What next for 2011?
The indices that might give us a clue are ambiguous. The Semiconductor Industry Association (SIA) index for shipments in Asia Pacific began to plummet in September 2008. It started to rise again in March 2009, but it didn't reach pre-crisis levels until November of that year. Since then it has increased more slowly but most recently has leveled off again. The general consensus is that shipments will increase by about five per cent next year.
Figure 1: The SIA monthly billings' three-month moving average for Asia Pacific (Jan. 2008 to Aug. 2010).
So the background information sources aren't giving any clues to what the future holds other than a sharp swing one way of the other does seem unlikely. Therefore, we have to look at other factors which may help us determine the future direction, and there is plenty of evidence to make either an optimistic or a pessimistic case.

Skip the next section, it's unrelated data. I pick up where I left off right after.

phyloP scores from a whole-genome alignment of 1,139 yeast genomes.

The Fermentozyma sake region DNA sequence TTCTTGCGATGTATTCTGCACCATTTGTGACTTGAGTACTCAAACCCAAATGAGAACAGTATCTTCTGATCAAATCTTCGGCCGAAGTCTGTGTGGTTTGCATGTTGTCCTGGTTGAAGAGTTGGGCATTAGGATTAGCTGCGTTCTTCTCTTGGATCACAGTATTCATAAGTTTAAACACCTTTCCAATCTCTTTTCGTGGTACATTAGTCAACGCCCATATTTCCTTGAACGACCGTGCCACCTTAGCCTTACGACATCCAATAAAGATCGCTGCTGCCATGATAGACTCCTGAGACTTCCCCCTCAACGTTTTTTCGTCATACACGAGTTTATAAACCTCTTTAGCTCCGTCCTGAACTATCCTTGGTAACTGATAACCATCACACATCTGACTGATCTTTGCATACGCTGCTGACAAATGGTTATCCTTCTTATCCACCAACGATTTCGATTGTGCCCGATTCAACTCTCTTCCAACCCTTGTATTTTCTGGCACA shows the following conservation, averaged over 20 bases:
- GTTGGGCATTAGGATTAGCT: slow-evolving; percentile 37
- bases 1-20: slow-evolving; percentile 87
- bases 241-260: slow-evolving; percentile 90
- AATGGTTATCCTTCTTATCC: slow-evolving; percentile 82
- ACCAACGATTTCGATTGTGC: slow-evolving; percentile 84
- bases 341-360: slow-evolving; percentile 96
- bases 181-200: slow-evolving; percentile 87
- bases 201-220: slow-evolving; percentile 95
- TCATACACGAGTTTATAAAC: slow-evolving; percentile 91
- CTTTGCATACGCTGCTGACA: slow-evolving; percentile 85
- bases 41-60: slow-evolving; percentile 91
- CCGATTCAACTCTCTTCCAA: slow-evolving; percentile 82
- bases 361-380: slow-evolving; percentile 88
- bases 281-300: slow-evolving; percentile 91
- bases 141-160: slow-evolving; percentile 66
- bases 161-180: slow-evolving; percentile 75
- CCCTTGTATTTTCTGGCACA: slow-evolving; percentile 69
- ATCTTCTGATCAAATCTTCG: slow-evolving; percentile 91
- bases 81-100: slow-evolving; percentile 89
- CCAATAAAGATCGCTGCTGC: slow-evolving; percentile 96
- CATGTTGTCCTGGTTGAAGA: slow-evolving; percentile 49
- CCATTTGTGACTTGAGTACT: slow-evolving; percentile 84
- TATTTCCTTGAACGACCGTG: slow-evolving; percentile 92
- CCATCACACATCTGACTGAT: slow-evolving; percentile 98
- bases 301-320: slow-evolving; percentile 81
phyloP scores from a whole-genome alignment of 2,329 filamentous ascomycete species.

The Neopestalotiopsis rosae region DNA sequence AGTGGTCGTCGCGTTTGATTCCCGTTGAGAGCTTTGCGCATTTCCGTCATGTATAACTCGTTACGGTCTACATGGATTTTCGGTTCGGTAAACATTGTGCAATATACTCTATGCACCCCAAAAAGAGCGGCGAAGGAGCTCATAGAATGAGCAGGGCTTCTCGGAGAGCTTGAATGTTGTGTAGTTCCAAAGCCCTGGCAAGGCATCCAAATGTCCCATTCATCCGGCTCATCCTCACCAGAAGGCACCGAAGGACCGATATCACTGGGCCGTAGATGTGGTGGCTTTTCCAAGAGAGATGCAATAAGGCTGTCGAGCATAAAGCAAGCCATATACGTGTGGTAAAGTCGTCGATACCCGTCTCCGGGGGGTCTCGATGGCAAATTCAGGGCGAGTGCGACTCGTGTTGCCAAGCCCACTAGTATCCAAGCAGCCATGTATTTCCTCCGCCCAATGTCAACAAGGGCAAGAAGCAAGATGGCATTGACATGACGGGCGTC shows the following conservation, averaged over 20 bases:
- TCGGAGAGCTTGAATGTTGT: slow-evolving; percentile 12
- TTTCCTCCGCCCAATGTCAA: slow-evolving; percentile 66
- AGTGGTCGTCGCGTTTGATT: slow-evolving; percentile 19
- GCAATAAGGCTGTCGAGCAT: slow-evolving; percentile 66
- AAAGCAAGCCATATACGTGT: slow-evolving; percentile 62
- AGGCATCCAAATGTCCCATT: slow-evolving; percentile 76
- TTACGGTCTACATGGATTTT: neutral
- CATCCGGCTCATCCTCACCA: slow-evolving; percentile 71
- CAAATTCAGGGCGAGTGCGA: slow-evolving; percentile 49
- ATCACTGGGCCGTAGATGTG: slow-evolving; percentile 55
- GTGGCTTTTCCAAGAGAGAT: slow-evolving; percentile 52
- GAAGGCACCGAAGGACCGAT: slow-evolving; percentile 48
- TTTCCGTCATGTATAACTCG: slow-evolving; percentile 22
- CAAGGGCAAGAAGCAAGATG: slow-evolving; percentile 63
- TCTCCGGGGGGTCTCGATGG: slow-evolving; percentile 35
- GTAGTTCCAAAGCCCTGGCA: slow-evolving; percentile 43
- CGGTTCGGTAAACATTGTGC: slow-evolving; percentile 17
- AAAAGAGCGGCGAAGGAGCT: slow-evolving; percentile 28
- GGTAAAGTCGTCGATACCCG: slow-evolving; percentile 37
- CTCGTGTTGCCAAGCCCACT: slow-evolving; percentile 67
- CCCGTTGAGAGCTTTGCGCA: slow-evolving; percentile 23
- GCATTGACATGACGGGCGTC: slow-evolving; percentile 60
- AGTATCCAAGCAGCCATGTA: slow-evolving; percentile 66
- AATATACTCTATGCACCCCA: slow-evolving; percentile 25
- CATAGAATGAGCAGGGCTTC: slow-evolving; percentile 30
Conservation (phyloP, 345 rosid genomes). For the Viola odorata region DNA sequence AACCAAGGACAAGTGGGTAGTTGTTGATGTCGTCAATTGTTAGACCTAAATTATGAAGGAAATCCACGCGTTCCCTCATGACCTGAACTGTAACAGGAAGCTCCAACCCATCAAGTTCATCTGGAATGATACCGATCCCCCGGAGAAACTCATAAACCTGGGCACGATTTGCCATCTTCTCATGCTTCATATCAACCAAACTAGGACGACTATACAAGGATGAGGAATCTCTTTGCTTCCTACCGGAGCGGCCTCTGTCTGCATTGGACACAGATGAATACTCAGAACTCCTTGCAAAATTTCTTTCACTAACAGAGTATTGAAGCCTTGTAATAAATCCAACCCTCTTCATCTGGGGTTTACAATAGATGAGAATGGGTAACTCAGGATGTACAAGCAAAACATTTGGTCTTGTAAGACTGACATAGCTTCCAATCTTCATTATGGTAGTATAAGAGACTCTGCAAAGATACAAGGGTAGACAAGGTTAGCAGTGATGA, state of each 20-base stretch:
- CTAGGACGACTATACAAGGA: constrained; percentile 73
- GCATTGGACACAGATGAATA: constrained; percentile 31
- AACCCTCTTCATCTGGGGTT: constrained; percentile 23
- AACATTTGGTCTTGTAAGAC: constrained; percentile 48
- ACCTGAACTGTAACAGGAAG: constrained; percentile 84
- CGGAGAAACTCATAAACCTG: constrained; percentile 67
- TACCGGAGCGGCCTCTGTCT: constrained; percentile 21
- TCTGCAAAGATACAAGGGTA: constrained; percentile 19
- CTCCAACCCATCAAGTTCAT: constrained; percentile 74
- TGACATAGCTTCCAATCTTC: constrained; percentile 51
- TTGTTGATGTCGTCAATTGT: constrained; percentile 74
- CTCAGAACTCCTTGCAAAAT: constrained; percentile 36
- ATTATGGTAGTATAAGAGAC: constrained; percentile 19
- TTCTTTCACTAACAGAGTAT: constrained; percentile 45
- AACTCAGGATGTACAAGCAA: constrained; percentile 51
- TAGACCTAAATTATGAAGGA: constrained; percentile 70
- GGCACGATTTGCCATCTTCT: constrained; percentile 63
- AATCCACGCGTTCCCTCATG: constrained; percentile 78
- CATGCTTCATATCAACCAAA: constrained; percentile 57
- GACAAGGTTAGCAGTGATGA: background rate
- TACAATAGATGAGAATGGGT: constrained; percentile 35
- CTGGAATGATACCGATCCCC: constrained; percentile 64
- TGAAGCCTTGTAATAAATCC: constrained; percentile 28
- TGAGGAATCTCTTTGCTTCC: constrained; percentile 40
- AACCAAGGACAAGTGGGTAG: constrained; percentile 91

A case for optimists
Let's start putting the case for the optimists. The thirst from consumers for new technology shows no sign of abating. The rate of adoption of smart phones, the phenomenal success of the iPad, the exponential rise in the sale of Kindles, the popularity of the 3D TV and film experience are all evidence that consumers desire for high performance devices continues to grow. And alongside this goes the need for more speed, more bandwidth and more processing power to deliver the quality of experience consumers want. At the base of the pyramid, then, lies a massively strong desire to consume the products the electronics industry provides.